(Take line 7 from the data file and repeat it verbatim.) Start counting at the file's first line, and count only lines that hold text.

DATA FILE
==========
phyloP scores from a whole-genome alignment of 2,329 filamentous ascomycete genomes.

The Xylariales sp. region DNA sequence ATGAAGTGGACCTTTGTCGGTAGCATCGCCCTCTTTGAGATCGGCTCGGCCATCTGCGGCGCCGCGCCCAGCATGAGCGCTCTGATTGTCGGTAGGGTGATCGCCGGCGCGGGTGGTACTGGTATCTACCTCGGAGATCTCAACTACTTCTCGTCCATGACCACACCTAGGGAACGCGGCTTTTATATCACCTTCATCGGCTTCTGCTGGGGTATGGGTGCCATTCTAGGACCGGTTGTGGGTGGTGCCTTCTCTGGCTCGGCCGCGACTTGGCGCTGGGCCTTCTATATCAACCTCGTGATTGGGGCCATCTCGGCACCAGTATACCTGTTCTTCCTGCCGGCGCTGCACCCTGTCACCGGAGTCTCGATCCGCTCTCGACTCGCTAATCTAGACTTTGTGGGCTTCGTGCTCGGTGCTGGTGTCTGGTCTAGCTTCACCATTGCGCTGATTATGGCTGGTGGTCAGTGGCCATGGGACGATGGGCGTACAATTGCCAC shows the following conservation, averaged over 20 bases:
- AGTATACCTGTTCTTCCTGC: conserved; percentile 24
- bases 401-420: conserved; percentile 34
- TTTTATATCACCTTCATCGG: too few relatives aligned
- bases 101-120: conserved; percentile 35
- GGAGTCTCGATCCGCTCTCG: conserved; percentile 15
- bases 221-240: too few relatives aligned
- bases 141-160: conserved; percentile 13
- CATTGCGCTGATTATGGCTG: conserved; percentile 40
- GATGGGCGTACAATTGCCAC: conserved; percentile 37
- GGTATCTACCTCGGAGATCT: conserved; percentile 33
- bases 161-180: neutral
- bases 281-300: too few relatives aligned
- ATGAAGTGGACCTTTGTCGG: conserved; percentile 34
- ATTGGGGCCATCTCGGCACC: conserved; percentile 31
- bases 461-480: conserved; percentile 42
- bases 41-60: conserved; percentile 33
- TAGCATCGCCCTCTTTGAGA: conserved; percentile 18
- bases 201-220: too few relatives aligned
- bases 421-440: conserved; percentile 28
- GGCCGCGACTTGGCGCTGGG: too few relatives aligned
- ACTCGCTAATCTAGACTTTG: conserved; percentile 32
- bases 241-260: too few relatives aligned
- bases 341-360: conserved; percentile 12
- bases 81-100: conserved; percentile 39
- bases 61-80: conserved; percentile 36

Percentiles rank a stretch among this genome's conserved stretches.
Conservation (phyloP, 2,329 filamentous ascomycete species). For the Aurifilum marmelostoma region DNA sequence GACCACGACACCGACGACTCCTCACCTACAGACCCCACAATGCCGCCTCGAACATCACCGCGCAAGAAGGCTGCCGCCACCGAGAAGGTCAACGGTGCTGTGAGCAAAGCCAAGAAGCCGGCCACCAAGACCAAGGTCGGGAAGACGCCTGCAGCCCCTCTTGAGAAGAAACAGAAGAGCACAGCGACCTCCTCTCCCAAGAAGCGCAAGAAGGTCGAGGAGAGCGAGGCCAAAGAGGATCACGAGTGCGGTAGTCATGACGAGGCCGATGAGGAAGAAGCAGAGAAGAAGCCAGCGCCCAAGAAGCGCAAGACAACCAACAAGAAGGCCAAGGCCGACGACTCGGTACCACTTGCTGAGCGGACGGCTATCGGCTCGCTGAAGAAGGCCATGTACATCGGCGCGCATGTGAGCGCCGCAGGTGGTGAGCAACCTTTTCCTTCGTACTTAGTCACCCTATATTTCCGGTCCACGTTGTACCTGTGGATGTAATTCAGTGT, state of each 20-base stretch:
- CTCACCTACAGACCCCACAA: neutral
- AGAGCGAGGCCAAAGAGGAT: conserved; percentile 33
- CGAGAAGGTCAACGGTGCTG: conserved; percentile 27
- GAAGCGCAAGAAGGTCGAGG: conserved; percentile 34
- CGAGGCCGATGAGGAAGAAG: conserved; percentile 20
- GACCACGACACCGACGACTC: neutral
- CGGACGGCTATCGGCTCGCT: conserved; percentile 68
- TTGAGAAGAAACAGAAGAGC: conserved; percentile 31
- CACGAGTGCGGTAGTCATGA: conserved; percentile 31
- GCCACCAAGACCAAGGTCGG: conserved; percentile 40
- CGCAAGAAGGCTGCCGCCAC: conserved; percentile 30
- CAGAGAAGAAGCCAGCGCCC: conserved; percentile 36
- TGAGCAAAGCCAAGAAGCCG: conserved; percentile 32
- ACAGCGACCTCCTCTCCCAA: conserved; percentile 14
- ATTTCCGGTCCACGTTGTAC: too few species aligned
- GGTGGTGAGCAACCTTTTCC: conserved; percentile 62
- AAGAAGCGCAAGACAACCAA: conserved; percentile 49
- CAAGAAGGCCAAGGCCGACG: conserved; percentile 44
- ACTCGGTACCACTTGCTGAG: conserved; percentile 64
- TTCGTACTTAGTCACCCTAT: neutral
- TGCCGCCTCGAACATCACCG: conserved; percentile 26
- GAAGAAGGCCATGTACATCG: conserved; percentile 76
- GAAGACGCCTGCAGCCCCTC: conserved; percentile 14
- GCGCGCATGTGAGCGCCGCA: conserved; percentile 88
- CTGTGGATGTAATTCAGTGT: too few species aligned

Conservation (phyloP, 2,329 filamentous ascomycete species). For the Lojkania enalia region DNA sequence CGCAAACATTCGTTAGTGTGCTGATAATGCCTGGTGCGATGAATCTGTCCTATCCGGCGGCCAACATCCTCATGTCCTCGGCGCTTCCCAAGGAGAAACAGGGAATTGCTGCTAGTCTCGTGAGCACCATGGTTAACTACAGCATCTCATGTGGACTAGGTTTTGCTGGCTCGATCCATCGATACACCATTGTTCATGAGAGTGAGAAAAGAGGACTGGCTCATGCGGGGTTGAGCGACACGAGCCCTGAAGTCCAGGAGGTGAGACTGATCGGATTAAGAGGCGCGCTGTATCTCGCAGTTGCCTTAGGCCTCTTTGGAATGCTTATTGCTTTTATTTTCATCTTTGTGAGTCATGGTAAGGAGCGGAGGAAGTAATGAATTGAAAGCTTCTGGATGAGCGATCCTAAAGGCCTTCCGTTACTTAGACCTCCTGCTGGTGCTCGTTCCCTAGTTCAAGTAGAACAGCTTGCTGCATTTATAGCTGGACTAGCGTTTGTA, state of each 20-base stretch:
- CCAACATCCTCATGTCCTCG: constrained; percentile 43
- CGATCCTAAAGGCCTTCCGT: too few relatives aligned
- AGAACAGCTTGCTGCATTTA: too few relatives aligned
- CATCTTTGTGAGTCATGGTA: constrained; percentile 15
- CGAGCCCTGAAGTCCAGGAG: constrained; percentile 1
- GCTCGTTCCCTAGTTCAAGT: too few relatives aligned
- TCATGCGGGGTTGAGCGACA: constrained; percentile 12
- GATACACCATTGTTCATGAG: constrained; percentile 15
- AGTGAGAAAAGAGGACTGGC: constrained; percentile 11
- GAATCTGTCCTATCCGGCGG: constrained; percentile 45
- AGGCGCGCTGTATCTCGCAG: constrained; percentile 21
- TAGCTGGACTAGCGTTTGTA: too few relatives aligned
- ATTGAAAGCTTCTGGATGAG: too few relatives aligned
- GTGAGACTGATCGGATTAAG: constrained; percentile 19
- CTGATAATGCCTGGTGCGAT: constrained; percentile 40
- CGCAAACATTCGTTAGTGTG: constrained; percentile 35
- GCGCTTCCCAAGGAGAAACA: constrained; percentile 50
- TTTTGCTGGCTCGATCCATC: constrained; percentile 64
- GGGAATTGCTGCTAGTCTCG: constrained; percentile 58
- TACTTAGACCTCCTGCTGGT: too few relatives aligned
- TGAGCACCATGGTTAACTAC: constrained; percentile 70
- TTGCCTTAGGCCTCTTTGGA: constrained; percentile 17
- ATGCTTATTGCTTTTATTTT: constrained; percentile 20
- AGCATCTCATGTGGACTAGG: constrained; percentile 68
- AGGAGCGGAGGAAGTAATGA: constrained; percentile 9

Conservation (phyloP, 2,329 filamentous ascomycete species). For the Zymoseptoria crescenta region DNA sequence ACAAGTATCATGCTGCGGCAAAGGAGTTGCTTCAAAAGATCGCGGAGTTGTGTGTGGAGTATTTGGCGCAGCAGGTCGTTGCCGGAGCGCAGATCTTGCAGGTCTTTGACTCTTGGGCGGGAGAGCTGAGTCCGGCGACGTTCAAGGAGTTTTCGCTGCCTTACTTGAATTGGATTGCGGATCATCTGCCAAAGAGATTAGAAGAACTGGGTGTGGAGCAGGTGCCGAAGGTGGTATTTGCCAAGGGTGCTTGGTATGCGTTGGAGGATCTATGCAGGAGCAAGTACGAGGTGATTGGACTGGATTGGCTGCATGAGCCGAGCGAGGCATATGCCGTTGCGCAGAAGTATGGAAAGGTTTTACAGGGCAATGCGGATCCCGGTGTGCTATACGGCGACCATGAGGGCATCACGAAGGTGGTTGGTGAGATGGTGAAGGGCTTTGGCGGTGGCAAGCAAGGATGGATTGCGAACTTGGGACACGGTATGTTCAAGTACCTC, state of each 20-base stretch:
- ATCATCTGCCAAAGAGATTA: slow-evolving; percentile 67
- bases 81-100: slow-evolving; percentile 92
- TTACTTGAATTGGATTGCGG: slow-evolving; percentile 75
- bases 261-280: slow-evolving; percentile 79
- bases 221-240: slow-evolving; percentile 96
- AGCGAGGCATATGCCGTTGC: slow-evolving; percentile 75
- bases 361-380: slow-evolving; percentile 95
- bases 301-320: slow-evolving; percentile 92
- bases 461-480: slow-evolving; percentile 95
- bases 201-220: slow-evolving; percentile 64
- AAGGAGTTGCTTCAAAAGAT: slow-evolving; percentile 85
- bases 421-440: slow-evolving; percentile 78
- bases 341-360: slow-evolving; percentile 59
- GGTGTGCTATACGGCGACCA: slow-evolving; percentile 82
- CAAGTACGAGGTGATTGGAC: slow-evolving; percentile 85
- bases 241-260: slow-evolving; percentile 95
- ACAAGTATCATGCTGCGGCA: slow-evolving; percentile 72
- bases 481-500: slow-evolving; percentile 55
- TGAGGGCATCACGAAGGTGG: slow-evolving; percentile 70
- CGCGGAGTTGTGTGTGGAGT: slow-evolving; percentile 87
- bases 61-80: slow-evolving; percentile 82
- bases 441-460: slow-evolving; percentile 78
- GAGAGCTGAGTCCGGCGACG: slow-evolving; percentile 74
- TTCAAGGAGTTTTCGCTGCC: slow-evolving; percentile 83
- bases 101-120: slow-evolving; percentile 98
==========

- GGAGTCTCGATCCGCTCTCG: conserved; percentile 15